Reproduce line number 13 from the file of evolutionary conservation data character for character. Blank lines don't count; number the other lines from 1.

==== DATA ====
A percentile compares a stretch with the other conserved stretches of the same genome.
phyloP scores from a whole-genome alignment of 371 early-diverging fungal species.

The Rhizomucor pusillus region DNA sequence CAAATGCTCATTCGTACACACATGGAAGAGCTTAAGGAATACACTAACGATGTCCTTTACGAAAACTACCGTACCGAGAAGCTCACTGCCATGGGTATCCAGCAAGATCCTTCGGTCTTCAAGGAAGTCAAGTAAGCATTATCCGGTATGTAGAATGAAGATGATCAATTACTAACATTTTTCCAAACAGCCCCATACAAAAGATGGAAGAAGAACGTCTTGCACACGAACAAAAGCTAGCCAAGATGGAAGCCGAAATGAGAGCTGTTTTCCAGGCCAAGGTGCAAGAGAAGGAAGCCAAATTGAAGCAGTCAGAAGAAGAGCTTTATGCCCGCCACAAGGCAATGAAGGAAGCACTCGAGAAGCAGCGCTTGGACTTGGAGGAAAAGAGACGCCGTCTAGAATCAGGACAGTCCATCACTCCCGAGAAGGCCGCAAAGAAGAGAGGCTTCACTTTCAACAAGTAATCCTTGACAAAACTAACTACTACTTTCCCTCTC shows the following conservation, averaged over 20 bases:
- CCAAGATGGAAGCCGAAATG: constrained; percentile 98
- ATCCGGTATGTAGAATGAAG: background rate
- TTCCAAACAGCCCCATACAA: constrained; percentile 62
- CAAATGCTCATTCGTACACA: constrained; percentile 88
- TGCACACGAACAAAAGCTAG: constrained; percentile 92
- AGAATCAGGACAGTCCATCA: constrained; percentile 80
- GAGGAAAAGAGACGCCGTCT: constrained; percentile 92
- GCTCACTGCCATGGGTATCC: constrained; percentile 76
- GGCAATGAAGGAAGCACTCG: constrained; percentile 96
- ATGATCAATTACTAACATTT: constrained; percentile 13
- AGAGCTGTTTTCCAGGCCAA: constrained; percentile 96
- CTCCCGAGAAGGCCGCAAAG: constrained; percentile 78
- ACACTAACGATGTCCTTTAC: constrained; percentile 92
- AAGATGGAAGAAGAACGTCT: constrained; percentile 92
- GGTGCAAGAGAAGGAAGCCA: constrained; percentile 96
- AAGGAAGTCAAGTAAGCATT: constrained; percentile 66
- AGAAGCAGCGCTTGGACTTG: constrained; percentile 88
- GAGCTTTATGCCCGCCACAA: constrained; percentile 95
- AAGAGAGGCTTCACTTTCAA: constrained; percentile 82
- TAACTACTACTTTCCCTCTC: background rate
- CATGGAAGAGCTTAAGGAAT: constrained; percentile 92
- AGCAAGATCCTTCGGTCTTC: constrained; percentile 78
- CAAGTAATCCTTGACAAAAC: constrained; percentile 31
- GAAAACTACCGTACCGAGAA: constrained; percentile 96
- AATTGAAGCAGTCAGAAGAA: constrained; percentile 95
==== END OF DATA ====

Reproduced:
- ATGATCAATTACTAACATTT: constrained; percentile 13